Blood Components

Human blood is a fluid connective tissue that performs multiple essential body functions, including transport, defense, and regulation. Blood transports gases, nutrients, proteins, and waste products. It defends the body against pathogens and forms clots to prevent blood loss. Blood also helps regulate body temperature, maintains the osmotic pressure that keeps fluid in the intravascular space, and stabilizes the body's acid-base balance.

Blood consists of approximately 45% formed elements (red blood cells, white blood cells, and platelets) by volume suspended in 55% liquid plasma. Plasma carries formed elements, proteins, and other substances throughout the body. The cardiovascular, endocrine, digestive, skeletal, and urinary systems all regulate blood composition. The average adult has about 5 liters (1.3 gallons) of blood, or about 7-8% of body weight.

Blood Components


Plasma is the pale yellow liquid component of blood that transports formed elements and other substances throughout the body. Plasma is approximately 91% water and 7% proteins by weight, with the remaining 2% composed of electrolytes, gases, nutrients, hormones, and waste products. Most plasma proteins are synthesized in the liver.

The major plasma proteins can be categorized into three groups:

  • Albumins: Albumins are the most abundant proteins in blood plasma, making up about 60% of the total protein content. These proteins are produced in the liver and play a crucial role in maintaining osmotic pressure, which is essential for regulating fluid exchange between blood and surrounding tissues. Albumins also act as carriers for hormones, fatty acids, and other molecules and help transport them to their target cells.
  • Globulins: Globulins are a diverse group of proteins that can be subclassified into alpha, beta, and gamma globulins. Alpha and beta globulins are produced in the liver and have various functions, including transporting lipids, metals, hormones, and clotting factors. Gamma globulins, also known as immunoglobulins, are produced by the immune system and play a critical role in defending the body against pathogens, toxins, and other foreign substances.
  • Fibrinogen: Fibrinogen is a glycoprotein that is synthesized in the liver. It is converted into a fibrous protein called fibrin during the coagulation process. Fibrin forms a mesh-like network that helps to trap platelets and other blood cells to form blood clots.

Plasma contains many other substances, such as electrolytes (sodium, potassium, calcium, magnesium ions, etc.), dissolved gases (oxygen, carbon dioxide, and nitrogen), nutrients (carbohydrates, amino acids, lipids, vitamins, and other trace elements), and metabolic wastes (urea, creatinine, uric acid, and bilirubin).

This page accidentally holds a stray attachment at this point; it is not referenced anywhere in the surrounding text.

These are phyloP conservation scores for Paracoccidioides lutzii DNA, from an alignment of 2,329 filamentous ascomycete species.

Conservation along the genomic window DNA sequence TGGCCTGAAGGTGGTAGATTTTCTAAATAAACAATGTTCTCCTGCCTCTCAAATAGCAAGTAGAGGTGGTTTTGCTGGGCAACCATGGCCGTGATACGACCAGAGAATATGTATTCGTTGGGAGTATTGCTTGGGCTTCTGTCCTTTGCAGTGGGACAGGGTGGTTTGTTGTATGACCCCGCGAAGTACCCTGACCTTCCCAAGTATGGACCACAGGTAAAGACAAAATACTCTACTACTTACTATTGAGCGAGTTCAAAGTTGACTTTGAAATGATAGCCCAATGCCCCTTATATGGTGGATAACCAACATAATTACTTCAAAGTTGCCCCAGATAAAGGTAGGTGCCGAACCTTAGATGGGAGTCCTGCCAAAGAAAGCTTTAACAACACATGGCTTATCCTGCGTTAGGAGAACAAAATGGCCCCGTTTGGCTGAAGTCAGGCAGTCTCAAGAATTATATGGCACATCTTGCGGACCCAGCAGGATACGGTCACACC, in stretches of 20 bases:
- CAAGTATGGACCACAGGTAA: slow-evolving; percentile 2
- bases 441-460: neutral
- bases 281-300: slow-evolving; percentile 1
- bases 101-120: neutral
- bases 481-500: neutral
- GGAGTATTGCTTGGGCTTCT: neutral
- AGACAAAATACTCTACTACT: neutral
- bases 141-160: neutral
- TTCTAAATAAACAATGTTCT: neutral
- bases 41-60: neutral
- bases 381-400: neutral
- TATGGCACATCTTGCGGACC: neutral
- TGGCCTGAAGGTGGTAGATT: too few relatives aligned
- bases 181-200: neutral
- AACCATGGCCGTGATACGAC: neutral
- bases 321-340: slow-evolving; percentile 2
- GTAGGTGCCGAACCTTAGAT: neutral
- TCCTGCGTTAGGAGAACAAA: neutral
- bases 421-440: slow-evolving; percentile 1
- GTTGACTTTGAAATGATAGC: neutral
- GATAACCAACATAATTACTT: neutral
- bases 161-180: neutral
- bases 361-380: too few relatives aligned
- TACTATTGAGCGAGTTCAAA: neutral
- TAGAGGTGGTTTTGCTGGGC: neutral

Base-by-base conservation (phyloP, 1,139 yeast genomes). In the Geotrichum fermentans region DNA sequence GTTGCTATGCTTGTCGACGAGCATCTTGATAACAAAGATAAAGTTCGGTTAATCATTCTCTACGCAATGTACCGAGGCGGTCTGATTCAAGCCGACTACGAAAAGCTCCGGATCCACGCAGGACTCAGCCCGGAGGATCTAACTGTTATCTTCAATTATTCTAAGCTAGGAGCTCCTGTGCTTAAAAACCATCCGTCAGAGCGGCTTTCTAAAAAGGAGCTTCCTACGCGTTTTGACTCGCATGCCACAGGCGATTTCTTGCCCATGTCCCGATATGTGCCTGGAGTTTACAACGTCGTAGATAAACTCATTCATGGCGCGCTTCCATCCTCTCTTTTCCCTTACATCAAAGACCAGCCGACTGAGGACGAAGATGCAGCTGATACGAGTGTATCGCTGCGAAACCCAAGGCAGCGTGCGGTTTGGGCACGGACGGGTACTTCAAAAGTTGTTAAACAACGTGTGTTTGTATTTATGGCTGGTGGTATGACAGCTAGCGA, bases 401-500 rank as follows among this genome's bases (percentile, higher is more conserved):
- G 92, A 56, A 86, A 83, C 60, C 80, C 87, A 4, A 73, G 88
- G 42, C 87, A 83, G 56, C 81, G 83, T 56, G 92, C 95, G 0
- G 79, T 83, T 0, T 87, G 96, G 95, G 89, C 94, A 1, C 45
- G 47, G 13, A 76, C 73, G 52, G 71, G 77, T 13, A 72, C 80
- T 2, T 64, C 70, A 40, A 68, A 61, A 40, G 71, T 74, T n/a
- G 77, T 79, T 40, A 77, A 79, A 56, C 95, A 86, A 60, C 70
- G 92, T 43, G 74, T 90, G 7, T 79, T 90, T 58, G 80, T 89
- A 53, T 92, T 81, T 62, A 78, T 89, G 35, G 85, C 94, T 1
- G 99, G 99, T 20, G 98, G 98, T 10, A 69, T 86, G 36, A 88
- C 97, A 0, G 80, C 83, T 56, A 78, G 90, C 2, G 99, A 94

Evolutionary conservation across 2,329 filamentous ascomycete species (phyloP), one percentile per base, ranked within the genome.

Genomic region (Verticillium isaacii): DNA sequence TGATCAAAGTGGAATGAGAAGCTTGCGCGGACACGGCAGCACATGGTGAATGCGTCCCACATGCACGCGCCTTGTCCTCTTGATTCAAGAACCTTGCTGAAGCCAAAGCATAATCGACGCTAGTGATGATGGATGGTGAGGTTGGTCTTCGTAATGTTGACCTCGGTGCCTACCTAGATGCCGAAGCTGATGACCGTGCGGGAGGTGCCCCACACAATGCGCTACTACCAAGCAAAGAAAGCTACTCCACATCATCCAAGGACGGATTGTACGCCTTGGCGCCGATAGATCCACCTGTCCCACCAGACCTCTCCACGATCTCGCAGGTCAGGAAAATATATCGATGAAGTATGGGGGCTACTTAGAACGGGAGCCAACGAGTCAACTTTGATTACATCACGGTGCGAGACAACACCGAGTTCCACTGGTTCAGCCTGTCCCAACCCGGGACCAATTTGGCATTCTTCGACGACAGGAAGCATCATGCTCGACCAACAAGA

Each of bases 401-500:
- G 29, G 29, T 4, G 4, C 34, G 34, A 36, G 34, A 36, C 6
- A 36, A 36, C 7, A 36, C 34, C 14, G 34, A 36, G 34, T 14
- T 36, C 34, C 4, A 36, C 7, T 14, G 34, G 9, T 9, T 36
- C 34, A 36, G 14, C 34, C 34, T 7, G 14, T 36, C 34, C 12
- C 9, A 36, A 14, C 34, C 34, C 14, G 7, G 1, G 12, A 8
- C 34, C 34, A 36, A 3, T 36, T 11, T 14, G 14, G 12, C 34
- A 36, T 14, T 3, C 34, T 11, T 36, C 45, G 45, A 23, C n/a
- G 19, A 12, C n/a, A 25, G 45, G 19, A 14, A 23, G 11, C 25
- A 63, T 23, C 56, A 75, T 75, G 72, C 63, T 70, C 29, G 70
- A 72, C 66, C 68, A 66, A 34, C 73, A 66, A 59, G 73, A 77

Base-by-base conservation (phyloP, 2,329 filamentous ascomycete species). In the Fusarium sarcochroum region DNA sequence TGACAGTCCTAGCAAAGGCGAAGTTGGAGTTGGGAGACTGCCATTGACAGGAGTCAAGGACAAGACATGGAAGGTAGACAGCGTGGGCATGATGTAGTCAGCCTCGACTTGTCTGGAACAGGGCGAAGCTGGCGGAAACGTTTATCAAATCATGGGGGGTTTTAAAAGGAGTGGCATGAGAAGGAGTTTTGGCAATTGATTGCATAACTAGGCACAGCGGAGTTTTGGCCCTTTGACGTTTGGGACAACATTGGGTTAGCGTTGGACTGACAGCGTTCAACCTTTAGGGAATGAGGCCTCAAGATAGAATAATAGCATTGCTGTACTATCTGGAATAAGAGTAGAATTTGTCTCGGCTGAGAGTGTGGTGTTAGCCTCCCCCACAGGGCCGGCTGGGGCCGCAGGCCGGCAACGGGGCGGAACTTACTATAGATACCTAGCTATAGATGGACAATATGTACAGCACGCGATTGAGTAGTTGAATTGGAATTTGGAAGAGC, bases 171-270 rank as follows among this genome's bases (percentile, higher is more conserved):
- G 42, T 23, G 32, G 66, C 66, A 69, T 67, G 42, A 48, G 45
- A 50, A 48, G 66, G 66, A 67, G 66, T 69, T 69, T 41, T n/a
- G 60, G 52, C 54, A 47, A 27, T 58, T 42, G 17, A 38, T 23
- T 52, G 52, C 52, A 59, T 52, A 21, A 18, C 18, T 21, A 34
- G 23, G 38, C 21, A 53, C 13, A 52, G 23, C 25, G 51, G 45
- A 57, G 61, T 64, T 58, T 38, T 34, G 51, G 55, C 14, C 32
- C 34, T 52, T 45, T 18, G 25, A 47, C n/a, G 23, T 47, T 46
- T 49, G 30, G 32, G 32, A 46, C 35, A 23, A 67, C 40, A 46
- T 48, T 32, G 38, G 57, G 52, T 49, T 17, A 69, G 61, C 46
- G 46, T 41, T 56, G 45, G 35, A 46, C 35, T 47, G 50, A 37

Red Blood Cells

Red blood cells (erythrocytes) are the most abundant type of blood cell and comprise 45% of blood by volume. Erythrocytes are 7 to 8 µm in diameter and have a flexible biconcave disk shape. This shape increases the cell's surface area, improving its capacity for efficient gas exchange. It also allows the cell to move through the narrowest of capillaries. Mature red blood cells have no nucleus or organelles. They carry hemoglobin, a protein that binds to oxygen and carbon dioxide. Hemoglobin allows red blood cells to carry oxygen from the lungs to body tissues and transport carbon dioxide from body tissues. However, most carbon dioxide is carried to the lungs as bicarbonate ions in blood plasma. There are 4 to 6 million erythrocytes per microliter of blood, and each can transport up to four oxygen molecules.

White Blood Cells

White blood cells (leukocytes) comprise <1% of blood by volume and protect the body from infection. They can be classified by cellular lineage (myeloid or lymphoid progenitor cell type), by the presence of visible granules in the cell cytoplasm (granular or agranular), or by the type of immunity provided (innate or adaptive).

There are five main types of white blood cells, each of which plays a unique role in the body's immune response.

  • Neutrophils: Neutrophils (10-14 µm diameter1) are the most abundant type of white blood cell, representing 55-70% of all circulating WBCs.2 They are part of the innate immune system and primarily target bacteria and fungi. They employ a range of mechanisms to kill target cells, including phagocytosis, enzyme release, reactive oxygen species generation, and neutrophil extracellular trap formation. They are characterized by their multi-lobed nuclei and visible granules in their cytoplasm.
  • Eosinophils: Eosinophils (1-4% of WBCs; 10-14 µm) are part of the innate immune system and are involved in the immune response to parasitic infections and allergic reactions. They are characterized by their bi-lobed nuclei and visible granules in their cytoplasm that contain enzymes and other molecules essential for their immune functions.
  • Basophils: Basophils (0.5-1% of WBCs; 10-12 µm) are part of the innate immune system and are involved in the allergic response. They are characterized by their bi-lobed nuclei and visible cytoplasmic granules. These granules contain histamine and other substances that cause inflammation and other symptoms of an allergic reaction.